If you hired your dog as the CEO of everything, then what’s your job?
Look at it this way.
When the family dog is given the job of “Canine Executive Officer”…CEO…
does it mean that the humans are now the dog’s…what?…employees? Scary thought, indeed! Not exactly what most people have in mind when they get a dog.
So picture this. If you’ve ever wondered why the dog doesn’t “listen” when you tell him to stop whatever, or why he doesn’t come back when you call him, or why he leaves you “surprises” on your favorite carpet, then you just might have hired your dog as the CEO! Not on purpose, of course. But there it is.
So how does that happen? How did it come to this? That you hire your dog as the CEO?
Good question. A really good question! To figure it out, keep in mind these two facts about dogs:
- Dogs thrive in a social environment. Meaning, they love company and attention.
- Predictable routines let dogs feel safe. Meaning, they get thrown off their game if the rules change without warning.
Who’s running the show?
Inside their social environment dogs want to know who’s running the show. Forget about that old notion of dogs wanting to be “dominant”. Modern science says that idea is just so much BS. Dogs seek out a leader who inspires them to join in the action and who makes them feel safe. In their search for a leader, dogs auto-eliminate the bullies who threaten, intimidate, or confuse them.
A predictable routine gives your dog confidence. Knowing what comes next and what to expect from the people around him allows your dog to experience agency, that is, a belief that he has some control over the things that affect him. He figures out how to make his people feel happy so that their happiness works to his benefit.
OK. So dogs are manipulative like that – but isn’t that kinda what you sign up for when you get a dog? Sharing the playfulness, the friendship, and the comfort that dogs add to life. Isn’t that exactly what drew you to them in the first place?
Your dog as the CEO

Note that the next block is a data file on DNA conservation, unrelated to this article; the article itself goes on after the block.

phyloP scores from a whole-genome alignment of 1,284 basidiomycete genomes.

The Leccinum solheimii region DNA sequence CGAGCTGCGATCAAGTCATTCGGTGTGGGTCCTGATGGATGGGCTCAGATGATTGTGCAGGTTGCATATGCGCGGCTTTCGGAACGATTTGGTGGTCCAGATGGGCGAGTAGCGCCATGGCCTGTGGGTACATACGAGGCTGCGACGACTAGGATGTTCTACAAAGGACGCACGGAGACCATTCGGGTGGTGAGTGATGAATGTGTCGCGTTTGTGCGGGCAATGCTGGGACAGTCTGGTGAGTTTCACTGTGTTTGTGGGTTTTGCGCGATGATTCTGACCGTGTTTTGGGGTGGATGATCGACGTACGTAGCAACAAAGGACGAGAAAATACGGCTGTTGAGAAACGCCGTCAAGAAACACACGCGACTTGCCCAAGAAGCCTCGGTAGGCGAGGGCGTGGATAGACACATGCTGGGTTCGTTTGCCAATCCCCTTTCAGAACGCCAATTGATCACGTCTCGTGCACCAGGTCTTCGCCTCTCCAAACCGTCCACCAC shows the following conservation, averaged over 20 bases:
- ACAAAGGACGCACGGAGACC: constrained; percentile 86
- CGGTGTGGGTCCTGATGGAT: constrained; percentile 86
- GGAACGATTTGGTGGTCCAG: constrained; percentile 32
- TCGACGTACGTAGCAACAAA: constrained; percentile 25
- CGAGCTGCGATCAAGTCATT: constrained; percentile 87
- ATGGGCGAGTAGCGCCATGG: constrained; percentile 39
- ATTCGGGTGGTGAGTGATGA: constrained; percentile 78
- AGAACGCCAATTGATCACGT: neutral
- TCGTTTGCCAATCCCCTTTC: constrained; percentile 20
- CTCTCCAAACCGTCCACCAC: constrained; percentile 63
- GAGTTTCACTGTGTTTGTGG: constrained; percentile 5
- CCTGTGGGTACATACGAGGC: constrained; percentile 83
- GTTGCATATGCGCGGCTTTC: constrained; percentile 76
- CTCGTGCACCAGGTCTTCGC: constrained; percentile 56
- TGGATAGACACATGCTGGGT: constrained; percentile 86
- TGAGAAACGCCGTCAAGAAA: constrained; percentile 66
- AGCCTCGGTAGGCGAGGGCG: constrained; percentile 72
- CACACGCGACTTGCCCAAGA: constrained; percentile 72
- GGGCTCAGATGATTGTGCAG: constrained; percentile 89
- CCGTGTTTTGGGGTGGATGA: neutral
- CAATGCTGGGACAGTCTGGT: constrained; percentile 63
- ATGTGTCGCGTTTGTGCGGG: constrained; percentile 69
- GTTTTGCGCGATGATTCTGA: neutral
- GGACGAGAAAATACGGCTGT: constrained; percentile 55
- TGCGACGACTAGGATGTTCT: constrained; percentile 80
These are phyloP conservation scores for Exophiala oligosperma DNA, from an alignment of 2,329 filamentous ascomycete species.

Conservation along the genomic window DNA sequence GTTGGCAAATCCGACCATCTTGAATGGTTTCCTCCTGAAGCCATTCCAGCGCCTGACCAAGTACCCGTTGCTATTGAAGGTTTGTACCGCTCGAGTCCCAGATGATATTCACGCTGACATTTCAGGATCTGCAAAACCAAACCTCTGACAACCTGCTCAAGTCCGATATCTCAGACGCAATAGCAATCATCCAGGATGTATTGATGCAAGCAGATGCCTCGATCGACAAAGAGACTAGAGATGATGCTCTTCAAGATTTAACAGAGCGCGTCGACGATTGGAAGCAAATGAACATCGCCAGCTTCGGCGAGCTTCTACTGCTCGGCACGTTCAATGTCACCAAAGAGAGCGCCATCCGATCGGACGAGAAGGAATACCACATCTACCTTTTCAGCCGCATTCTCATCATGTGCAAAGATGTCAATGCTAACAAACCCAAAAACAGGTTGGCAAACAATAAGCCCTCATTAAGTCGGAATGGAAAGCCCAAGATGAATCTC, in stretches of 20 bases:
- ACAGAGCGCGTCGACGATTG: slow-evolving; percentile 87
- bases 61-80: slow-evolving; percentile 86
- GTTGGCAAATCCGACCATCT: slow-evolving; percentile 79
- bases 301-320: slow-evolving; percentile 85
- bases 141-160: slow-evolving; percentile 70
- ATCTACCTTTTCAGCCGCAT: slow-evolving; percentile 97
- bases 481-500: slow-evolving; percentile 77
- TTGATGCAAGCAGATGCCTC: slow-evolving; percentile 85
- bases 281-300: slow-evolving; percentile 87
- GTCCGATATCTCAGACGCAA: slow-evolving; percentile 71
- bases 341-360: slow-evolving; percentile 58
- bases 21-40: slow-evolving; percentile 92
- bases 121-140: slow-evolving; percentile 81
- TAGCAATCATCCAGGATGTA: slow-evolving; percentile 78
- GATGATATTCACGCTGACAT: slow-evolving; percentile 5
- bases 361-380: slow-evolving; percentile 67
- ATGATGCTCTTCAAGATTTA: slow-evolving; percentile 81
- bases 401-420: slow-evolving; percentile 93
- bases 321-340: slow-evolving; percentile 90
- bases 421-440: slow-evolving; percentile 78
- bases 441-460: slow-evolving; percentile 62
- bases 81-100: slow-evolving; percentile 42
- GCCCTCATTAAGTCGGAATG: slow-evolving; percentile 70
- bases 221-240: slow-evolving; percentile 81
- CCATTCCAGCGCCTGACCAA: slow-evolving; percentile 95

But when does all that playful manipulation cross a line? At what point does your friend become your boss? Without even realizing it, did you actually just hire your dog as the CEO, the “Canine Executive Officer”?
Here are three of the ways that sort of thing can happen with dogs:
First. You confused the dog with either too much information or not enough. Dogs understand clarity – simple language and obvious actions that always mean the same thing. The problem starts when you treat dogs as if they already know everything that you know (example of a thing that you know: peeing on the rug inside isn’t the same as peeing on the grass outside). Dogs get really confused when you act as if they’re supposed to know what you think is right or wrong. And then, if you switch between ignoring your dog and then punishing for the same behavior, a dog probably figures that you don’t have a clue what you’re talking about. That’s not what leadership looks like. A confused dog becomes the CEO of making sense of the information.
Second. You put the dog in an overwhelming situation without preparing or supporting him. When a dog is left on his own to navigate scary territory, he has only his instincts to save him. Socialization, when done carelessly, is the opposite of training. Consider, for example, a dog that’s uncomfortable around children. Surrounding that unfortunate dog with a crowd of kids is the opposite of training. It’s also massively irresponsible and a pretty stupid move. At what point will that dog be pushed so far beyond the threshold of his tolerance that he will break? This is a dog who becomes CEO to save himself – because nobody else has his back.
Third. You haven’t given the dog a good enough reason to pay attention to you. Dogs are incredibly efficient observers! They are aware of so much more than they get credit for. Their ability to detect and discriminate odors is a phenomenon that we can’t even begin to comprehend. It’s a fascinating world out there from a dog’s perspective. If you think about it like that, then you can start to see that it’s no easy task to teach your dog how to pay attention to you in the midst of all the competition.
That’s right – teach. As in, make it worth it for your dog to pick you instead of the squirrel! If you really want your dog to choose you, to pay attention to you, then you have to do the work. Attention is a gift from your dog that you deserve only if you nurture it and return that gift times ten. But – hey! You can still settle for being boring if you want to. And hire your dog as the CEO of what to pay attention to. So darn many choices!
Is it too late?
Can you help confused, overwhelmed, or distracted dogs? When is it too late to hire yourself as CEO and let your dog go back to being your friend and playmate?
The answer to that is of course there’s help! And it’s never too late to stop boring your dog and start becoming his leader! Watch your inbox this week because I’ll talk about each one to the 3 CEO’s and explain exactly what you have to do so that you can “fire your dog” and hire yourself! So…Stay tuned!
Wherever you’re reading this – email, blog, or Facebook – you have the ability to speak up. So, use it! What’s the one burning question about your dog that, if you knew the answer, things would change for the better? I’d love to know what’s on your mind! I personally respond to every question and comment!
We’ll be in touch soon. Meanwhile, be safe.